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Home | Film Reviews | Film Review: Untraceable (2008)

Film Review: Untraceable (2008)

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A secret service agent, Jennifer Marsh, gets caught in a very personal and deadly cat-and-mouse game with a serial killer who knows that people (being what they are – both curious and drawn to the dark side of things) will log onto an “untraceable” website where he conducts violent and painful murders LIVE on the net. The more people who log on and enter the website, the quicker and more violently the victim dies.


Untraceable is a great film. It also nailed several modern ideas and perspectives to a good FBI take on the subject. It’s misleading cover with Diane Lane and an FBI team is not incorrect, it’s just not marketed to a horror audience. This film derives itself from the mold of SAW, Se7en and Bone Collector. All great films in there own rights……much of us have come to really enjoy the inventive torture-the-victim type films. “Untraceable” is smart in that it takes something common to us at present and uses that as its premise.


Diane Lane plays the role of FBI agent Jennifer Marsh. A recent widow and mother of 1, she spends most of her nights tracking, attacking and whistle blowing on the cyber criminals and dregs of the online world. Her partner Griffin Dowd (Colin Hanks) and her have got the system down to a science. They track the IPs, locate the cyber criminals and send out the FBI squads to bust down there doors. Even for an acting gig, the terminology and methods are pretty state of the art. Hackers will enjoy the lingo passed back and forth which is also enough for the viewers to make their performances believable.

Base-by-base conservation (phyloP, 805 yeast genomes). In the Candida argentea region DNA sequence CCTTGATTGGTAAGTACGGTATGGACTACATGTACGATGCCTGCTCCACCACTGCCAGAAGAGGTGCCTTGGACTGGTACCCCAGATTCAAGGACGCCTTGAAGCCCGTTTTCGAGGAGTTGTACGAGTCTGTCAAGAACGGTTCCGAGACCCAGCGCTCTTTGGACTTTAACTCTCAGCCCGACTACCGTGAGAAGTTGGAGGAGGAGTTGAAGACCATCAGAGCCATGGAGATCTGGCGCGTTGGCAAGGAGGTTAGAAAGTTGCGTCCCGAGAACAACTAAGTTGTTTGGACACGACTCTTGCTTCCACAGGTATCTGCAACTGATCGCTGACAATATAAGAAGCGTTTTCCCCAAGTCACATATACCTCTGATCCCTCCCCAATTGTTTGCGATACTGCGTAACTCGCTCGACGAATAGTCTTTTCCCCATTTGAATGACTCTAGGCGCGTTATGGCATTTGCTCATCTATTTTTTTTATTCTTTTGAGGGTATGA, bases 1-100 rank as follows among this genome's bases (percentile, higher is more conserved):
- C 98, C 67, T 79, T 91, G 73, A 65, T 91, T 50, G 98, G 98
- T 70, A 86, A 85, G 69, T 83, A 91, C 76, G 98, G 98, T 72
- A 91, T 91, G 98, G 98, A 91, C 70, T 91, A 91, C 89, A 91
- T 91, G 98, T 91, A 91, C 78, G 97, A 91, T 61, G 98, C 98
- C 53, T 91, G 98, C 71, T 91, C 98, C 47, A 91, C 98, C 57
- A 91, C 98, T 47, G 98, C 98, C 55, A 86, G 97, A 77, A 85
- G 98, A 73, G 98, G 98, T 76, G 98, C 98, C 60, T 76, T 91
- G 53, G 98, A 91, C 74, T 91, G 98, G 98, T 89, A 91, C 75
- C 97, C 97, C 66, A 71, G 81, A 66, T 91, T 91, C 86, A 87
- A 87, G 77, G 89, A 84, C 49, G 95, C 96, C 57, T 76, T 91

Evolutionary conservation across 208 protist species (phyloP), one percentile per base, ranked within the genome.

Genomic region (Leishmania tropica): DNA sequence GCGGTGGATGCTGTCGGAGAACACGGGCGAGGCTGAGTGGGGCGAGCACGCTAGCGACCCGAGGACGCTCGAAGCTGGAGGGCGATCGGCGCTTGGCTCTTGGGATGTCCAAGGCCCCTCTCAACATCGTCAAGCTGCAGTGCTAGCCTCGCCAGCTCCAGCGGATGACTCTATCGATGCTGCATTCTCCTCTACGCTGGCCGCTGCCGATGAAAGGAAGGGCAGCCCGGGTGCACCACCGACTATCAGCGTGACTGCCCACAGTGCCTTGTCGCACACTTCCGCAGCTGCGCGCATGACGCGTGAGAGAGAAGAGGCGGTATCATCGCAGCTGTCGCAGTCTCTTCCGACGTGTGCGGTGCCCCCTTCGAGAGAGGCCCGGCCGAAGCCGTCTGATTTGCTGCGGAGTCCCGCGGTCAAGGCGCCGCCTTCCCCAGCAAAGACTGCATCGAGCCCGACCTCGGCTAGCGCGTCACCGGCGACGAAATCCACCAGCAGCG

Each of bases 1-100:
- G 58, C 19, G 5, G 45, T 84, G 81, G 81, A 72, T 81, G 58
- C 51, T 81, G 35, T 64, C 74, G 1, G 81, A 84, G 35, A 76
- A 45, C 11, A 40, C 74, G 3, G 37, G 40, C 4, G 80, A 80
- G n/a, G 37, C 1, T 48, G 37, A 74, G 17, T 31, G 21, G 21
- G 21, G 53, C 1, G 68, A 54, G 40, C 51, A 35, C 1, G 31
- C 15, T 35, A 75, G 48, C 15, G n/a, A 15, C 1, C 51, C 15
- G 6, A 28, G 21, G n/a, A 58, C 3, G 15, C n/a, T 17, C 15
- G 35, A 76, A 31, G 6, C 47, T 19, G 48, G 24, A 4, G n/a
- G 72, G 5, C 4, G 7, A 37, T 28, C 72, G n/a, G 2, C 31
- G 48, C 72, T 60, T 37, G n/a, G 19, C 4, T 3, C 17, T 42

Its business as usual until one night they come across a site called “Kill for me” that features a live feed. This feed which begins with the online real time torture of a cat has raised a few eye brows. One …the programmer is way ahead of the game using a constant IP switching method that keeps his IP from be traced. Two, the audience and hit count is going up rapidly which is furthered when he begins to include live victims on his site. Each victim is cleverly showcased in a torture scenario that happens over time based on the number of viewers that log into the feed. The more that view…the faster the kill.

FBI agents are dumbfounded when all there usual methods are going nowhere. It begins to evolve into a personal effort that is both local to the FBI and starts to add up to clues that make the kills not so random as they thought. When the killer starts to involve the investigating team per way of hacking into there personal info its an all out war. Marsh strikes up a friendship with Detective Eric Box (Billy Burke) who is also on the case. They hit it off right away and work hand in hand to track down the killer.

What is interesting is that the film uses its personal vendetta against the throes of society which glorifies exceptional footage posted in web sites. The footage being the best of the worst……the online death acts that were happened to be caught on camera. What makes this an exciting above the norm FBI film is that the kills are pretty brutally carried out per torture devices.

As films of like premise, this one also happens incrementally with each torture out-doing the previous one. Scenes include a man being submerged into a tank that lets out portions of sulfuric acid along with him as the viewer hit count increases. By now though the hit count is climbing at alarming rates that in fact contribute to the death of the victim that much faster.

The heart of the film sends a message about us as a cyber society that is only too real and ever present. We are consumers of sensationalism. Nothing is ever too dark or too taboo to raise armchair viewers from there online interest fascination.

Directed by Gregory Hoblit, I highly enjoyed the film and its logic. Untraceable is one of the better horror thriller films to come out of 2008, even though that horror might be genre mixed as an action crime film. Diane Lane plays her role like the excellent actress she is combined with an intelligent script that makes this one a keeper and a must own movie.

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